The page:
#Childathlete: Examining the Ways in Which Children are Being Presented and Perceived on Instagram

#Childathlete: Examining the Ways in Which Children are Being Presented and Perceived on Instagram

Fallon R. Mitchell (University of Windsor, Canada), Sarah J. Woodruff (University of Windsor, Canada), Paula M. van Wyk (University of Windsor, Canada) and Sara Santarossa (University of Windsor, Canada)
Copyright: © 2019 |Pages: 14
DOI: 10.4018/IJSMOC.2019010101

Abstract

The present study aimed to examine the tone and focus of the conversation associated with #childathlete on Instagram. Additionally, the visual content of five child athlete Instagram accounts were analyzed to determine if fitspiration (e.g., exercise, healthy eating, inspiration, showcase strength, and empowerment) or objectification (e.g., emphasis of specific body parts, suggestive posing, or emphasis on appearance) were promoted. Using Netlytic, a text analysis was conducted to analyze the conversation surrounding #childathlete and the top five child athlete accounts (based on likes) that were managed by parents were selected for visual content analysis. The text analysis revealed that the conversation was positive in tone and focused on sport/exercise. Analysis of the visual content indicated that the child athlete accounts focused athleticism, activity, and fitness, with little presence of objectification. Future research should further explore social media as a strategy for promoting and improving physical activity among users.
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Introduction

Social comparison theory (Festinger, 1954) suggests that one may engage in comparison with others to fulfill the basic human need for self-evaluation (Engeln-Maddox, 2005). Comparison to media ideals is often prominent among children (Harrison, 2001), as media ideals may be perceived as a goal against which one can evaluate their own appearance (Engeln-Maddox, 2005). However, engaging in (social) comparison with ideal images, such as fitspiration imagery (Tiggemann & Zaccardo, 2015), often results in individuals criticizing themselves, rather than the unrealistic ideal characteristics (Harrison, 2001). Thus, children who use Instagram may perceive the individuals depicted in fitspiration imagery as ideals, prompting children to engage in comparison, potentially leading to a host of negative outcomes (e.g., internalization of ideals, body dissatisfaction, eating pathology, and preoccupations with physical appearance; Engeln-Maddox, 2005; Fredrickson & Roberts, 1997; Mills et al., 2002). Furthermore, as children encounter the challenges and changes of puberty, such as increased fat deposition in women, the value placed on thin and toned bodies becomes more salient, as prior to puberty children are only in the process of internalizing ideals (Harrison & Hefner, 2006). Consequently, as children develop their adult bodies, they may become at an increased risk of problematic eating, depressive symptoms, and body dissatisfaction, among other negative mental health outcomes (Fredrickson & Roberts, 1997).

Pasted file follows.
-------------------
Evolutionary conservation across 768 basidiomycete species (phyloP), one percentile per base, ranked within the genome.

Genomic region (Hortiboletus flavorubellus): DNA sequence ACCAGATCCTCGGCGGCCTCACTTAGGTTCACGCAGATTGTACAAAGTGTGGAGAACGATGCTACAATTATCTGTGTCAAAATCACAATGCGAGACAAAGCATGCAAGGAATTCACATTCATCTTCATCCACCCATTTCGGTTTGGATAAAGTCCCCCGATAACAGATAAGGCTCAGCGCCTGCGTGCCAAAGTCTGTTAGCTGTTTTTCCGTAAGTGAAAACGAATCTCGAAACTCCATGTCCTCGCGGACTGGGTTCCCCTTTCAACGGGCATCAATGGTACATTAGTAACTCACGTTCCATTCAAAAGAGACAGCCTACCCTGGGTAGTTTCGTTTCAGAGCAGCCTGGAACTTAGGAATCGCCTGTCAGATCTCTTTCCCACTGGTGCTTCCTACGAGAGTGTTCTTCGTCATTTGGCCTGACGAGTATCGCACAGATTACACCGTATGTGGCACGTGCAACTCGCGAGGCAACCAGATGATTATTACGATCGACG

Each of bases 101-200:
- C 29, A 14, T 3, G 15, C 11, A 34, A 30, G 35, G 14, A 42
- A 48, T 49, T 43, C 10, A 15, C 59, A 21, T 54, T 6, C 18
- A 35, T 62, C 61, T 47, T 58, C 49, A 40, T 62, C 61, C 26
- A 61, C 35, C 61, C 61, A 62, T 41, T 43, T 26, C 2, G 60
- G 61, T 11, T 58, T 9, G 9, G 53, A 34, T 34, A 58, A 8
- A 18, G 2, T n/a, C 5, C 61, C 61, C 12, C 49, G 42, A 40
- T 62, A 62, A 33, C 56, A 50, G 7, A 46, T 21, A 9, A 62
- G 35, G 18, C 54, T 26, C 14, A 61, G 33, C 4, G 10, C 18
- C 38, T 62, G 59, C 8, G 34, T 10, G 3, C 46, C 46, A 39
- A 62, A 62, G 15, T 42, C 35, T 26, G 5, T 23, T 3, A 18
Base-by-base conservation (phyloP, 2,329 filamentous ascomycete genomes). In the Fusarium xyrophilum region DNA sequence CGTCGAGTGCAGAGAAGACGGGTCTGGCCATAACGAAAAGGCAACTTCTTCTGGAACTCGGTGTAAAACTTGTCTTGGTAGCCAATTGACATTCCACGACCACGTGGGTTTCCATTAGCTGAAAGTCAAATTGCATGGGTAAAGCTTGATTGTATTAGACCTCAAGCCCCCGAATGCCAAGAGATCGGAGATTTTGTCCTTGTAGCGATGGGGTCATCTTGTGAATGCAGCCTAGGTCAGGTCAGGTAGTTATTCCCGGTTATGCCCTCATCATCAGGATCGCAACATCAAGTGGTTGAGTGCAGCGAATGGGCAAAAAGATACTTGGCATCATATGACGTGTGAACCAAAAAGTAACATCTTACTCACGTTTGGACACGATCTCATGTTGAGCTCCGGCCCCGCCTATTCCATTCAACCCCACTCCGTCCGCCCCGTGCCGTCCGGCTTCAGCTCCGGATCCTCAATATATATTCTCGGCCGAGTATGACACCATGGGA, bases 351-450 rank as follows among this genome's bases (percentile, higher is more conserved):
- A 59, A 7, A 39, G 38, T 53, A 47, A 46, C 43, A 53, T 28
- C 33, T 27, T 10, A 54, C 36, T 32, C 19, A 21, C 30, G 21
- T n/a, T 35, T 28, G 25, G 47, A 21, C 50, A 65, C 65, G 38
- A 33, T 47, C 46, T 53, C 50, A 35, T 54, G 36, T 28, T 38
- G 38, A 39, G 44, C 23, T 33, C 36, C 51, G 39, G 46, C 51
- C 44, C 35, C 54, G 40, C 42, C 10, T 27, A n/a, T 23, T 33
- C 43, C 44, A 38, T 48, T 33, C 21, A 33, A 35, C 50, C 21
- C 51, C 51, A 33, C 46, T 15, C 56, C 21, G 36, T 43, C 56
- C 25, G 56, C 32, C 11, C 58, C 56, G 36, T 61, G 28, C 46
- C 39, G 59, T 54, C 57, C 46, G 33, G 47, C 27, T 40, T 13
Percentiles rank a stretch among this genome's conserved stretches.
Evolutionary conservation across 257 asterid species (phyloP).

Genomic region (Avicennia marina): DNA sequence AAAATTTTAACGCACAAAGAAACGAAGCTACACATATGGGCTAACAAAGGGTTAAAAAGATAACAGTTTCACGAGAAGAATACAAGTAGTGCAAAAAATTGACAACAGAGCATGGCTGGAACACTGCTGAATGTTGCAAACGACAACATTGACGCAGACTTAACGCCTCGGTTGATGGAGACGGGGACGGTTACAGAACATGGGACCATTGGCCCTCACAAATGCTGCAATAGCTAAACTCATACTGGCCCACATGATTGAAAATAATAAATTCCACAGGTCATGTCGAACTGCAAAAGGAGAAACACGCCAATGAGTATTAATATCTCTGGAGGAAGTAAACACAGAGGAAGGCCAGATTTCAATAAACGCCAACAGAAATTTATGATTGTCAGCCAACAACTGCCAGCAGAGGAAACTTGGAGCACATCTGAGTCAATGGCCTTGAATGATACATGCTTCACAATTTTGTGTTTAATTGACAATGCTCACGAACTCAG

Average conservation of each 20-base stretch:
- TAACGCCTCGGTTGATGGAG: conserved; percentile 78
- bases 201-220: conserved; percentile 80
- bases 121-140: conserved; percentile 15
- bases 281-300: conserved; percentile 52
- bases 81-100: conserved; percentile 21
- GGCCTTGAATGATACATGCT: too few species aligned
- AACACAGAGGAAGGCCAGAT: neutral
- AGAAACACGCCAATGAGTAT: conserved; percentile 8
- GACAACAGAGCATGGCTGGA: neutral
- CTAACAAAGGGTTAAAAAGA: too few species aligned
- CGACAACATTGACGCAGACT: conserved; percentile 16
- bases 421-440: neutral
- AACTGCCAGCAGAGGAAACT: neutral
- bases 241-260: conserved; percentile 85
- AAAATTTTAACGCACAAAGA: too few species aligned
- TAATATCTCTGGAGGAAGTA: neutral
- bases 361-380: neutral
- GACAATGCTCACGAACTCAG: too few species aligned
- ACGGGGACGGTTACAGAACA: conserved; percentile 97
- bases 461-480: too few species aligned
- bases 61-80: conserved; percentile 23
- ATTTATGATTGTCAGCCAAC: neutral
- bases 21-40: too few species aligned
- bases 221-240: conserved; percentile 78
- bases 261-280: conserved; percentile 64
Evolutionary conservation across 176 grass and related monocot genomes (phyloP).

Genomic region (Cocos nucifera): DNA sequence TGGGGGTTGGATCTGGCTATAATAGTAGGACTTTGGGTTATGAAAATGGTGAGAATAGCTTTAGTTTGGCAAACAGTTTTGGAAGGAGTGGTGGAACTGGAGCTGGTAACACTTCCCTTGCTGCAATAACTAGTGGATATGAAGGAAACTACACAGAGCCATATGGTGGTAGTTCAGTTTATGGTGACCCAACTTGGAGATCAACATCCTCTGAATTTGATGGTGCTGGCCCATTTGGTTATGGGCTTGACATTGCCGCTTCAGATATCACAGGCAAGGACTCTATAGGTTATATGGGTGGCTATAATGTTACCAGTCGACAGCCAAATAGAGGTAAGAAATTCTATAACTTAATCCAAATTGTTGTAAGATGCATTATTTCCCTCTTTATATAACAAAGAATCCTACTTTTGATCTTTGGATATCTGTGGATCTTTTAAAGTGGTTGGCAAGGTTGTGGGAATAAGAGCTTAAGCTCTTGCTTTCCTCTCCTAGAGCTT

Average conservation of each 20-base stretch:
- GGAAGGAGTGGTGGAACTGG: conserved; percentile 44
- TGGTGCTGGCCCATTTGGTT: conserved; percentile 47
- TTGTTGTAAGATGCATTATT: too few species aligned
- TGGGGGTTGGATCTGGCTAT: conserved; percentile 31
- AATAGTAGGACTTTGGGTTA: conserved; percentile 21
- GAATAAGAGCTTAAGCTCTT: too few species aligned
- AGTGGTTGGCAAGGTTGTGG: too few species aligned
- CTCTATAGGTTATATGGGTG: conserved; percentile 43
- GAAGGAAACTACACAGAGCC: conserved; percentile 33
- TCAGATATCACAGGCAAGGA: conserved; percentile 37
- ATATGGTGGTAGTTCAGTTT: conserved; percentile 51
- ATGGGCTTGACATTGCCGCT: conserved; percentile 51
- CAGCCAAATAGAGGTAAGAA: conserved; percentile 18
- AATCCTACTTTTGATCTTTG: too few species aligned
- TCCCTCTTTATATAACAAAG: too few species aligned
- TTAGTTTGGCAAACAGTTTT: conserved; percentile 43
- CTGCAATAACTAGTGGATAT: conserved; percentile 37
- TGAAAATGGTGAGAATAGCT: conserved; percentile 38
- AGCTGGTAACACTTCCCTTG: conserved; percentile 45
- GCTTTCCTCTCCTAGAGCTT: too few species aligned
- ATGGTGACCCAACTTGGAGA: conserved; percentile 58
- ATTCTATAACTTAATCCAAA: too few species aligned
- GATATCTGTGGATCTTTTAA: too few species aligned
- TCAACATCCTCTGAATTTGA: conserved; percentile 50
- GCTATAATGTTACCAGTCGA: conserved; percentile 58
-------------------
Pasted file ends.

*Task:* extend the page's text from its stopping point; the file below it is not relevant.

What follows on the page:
It has been suggested that girls, as young as five years of age, who compete in sports may be at a greater risk for unhealthy weight loss behaviours and eating disorders (Davison et al., 2002). The prevalence of weight concerns may be especially elevated among girls who participate in aesthetic sports (i.e., sports that promote leanness), such as cheerleading and gymnastics, as these activities often suggest or imply that appearance is important for success (Davison et al., 2002; Kong & Harris, 2015). Thus, aesthetic sports may place greater emphasis on achieving the ideal body (i.e., thin and toned; Davison et al., 2002; Kong & Harris, 2015). Weight concerns may also result from appearance based comments made by parents, coaches, and peers (Davison et al., 2002). The impact appearance based comments may have on health behaviours could be particularly important to consider within the context of child athletes on Instagram, as this social media site enables users to view, like, and comment on visual posts (Instagram, 2019). Thus, children’s use of Instagram and exposure to fitspiration, in combination with participation in (aesthetic) sports, may place them at a greater risk for negative health consequences.

Although research has examined the presentation of children in traditional media (e.g., magazines, television), a paucity of literature has examined the ways in which children are being presented and perceived on social media, specifically Instagram. Therefore, the purpose of this study was:

  • 1.

    To determine the tone of the conversation surrounding #childathlete (e.g., positive or negative), and the conversation focus (e.g., on appearance or athletics/healthy behaviour); and

  • 2.

    To investigate if visual content from five child athlete Instagram accounts, managed by parents, were promoting fitspiration (depict exercise, healthy eating, inspiration, showcase strength and empowerment) or objectification (emphasizes specific body parts or features, depicts suggestive posing, or emphasizes appearance and the ‘ideal’ body).

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